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One Kent The drama of contrived consolidation Is Diabolical
Elected representatives of the Kent County Board of Commissioners and the city of Grand Rapids, along with city staff leaders and other area city government representatives, formed a 21-member panel to discuss the idea of a city/county consolidation. The group sat down last week with representatives of One Kent, a group of business leaders and former elected officials who have proposed that merger.
One Kent is determined to put the question of consolidation in front of voters during the presidential election in November 2012.
The “study panel” was greeted by One Kent’s newly hired attorney and the three One Kent members who sit on the panel. During the initial unveiling several months ago that One Kent even existed and had been meeting privately, some conception of that consolidation was expressed — but all without the knowledge of those most impacted: elected city and county representatives.
The greeting given the study panel last week was equally disturbing. One Kent attorney Steve Crandall told the panel they have no decision to make in regard to whether the city and county should consolidate — only the “academic exercise” of discussing it. So a decision as to whether the two units of government should merge appears to be up to voters throughout the county, not their elected representatives. Voters would be asked to approve the consolidation without any specifics, and state regulation currently being written will dictate how it will be accomplished.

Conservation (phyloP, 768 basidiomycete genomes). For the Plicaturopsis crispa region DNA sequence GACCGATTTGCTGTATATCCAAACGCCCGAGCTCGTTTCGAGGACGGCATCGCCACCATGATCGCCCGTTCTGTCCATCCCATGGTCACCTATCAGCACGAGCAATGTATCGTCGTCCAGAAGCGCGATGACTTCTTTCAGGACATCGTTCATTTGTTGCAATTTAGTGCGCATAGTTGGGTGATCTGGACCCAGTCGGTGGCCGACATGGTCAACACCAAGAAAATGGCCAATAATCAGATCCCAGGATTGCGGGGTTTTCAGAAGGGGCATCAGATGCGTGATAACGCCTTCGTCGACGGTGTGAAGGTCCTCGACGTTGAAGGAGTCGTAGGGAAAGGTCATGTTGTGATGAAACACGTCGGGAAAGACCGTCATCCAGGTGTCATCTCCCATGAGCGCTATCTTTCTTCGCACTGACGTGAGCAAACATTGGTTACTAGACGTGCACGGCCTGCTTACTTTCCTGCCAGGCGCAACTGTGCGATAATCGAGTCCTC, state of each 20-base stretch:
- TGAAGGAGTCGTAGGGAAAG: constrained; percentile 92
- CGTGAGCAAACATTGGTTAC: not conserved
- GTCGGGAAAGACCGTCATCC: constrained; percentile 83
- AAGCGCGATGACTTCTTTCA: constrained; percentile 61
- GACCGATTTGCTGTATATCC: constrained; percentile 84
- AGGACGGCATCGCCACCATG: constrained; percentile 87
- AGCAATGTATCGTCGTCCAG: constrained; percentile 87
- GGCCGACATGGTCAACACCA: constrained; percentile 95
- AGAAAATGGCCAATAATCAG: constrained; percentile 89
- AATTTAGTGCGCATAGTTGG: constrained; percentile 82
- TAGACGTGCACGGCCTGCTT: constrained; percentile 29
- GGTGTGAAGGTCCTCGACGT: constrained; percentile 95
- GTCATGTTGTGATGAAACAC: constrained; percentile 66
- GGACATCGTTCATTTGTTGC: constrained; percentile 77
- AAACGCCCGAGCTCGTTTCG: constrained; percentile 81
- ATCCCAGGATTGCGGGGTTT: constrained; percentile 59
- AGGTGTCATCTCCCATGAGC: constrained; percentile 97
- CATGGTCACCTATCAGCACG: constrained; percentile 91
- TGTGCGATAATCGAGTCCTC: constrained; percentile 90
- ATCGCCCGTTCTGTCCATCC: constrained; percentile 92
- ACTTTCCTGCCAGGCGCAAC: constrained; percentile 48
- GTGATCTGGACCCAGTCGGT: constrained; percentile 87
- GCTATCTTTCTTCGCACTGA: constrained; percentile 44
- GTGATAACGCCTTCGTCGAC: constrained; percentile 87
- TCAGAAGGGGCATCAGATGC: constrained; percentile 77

The city’s 2010 Census population was determined to be 188,040. The county population figure is 602,622, and age statistics show the out-county area also holds an edge in eligible-age voters. The city represents the largest number of registered Democrats (the cities of Kentwood and Wyoming also are Democratic). The 2008 general election voter turnout in the city was 64.90 percent, 49 percent in Wyoming and 72 percent in Kentwood. Most of the rest of Republican Kent County showed voter turnout at between 73 and 85 percent, and was highest in the most affluent suburbs.
Even as political redistricting maps are being drawn, approval next year of city/county consolidation will greatly diminish the city’s voice — and put the city’s highly valued city income tax revenues in county coffers. Whether the county would establish a county-wide income tax could likely be written into the state consolidation laws.
The Business Journal notes that a consolidation would provide a larger “metro area” by which economic development would be enhanced. As to whether such a consolidation would provide any taxpayer savings is open to debate. That One Kent now shows itself as a back-handed, drama-laden orchestration co-opting the electorate is not open to debate.